Please use this identifier to cite or link to this item:

A Landscaped Architecture for Hawaii: Strategies for Designing with Natural Systems

File Size Format  
Swan Laurel Fall 2012.pdf 16.7 MB Adobe PDF View/Open

Item Summary

Title:A Landscaped Architecture for Hawaii: Strategies for Designing with Natural Systems
Authors:Swan, Laurel
Contributors:Leineweber, Spencer (advisor)
Architecture (department)
Date Issued:Dec 2012
Abstract:The burgeoning sustainability movement is the beginning of a new era for design. This thesis explores the ways in which natural elements can be more sensitively and intentionally integrated into the built environment as a way to progress sustainability goals. The first three chapters of this thesis describe the role of natural systems for three vital characteristics to lasting architectural expression: function, form, and meaning. Function is enhanced by an ecological cooperation with the local environment; form is driven by aesthetic innovation that enriches psychologically imperative sensory stimulation; and meaning is derived from a connection to a place specific cultural heritage and value system. There is then an examination of contemporary expressions in ‘green’ architecture that have integrated natural elements more fully on, in, or around the built environment, in what this author has called a ‘landscape architecture’. Through a multi‐disciplinary and multi‐angled approach, the author has sought to identify themes underlying an increased integration of natural and built environment to serve as guiding principles for design professionals in Hawai`i.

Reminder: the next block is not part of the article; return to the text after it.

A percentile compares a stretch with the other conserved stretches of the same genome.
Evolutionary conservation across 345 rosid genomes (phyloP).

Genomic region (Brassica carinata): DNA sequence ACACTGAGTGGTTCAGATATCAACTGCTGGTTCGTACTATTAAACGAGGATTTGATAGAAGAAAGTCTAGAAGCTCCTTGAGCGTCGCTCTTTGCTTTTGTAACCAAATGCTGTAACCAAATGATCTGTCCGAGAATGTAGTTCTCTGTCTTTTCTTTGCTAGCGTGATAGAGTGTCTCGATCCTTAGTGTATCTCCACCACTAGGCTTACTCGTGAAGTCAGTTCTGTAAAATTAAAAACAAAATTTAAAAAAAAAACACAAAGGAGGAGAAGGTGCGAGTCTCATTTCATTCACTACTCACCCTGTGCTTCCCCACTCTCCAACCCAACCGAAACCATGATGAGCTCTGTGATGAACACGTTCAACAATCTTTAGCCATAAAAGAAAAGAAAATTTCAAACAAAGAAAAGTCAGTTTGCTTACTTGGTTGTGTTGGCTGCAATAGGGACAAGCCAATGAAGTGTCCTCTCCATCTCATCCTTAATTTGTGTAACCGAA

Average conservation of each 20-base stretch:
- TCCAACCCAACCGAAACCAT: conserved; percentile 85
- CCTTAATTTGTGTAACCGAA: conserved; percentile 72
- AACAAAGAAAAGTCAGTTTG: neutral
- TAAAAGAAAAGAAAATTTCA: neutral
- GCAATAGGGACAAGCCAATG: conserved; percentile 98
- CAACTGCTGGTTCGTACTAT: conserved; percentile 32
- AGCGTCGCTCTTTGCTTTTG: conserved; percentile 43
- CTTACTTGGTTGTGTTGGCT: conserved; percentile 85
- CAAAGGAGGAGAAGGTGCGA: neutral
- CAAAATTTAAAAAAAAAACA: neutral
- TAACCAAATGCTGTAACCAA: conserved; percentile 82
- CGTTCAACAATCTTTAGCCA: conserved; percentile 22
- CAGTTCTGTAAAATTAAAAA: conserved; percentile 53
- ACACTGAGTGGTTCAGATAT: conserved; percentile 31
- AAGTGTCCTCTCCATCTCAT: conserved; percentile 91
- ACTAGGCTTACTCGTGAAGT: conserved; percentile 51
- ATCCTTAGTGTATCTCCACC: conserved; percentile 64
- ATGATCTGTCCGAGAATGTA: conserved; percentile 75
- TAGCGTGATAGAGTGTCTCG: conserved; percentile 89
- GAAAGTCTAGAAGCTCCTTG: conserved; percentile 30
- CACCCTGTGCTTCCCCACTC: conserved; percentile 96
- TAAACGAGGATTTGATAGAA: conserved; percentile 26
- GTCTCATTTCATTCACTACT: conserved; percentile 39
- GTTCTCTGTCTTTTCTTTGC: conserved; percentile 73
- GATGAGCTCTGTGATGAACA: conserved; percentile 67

Pages/Duration:242 pages
Appears in Collections: D.ARCH. - Architecture

Please email if you need this content in ADA-compliant format.

Items in ScholarSpace are protected by copyright, with all rights reserved, unless otherwise indicated.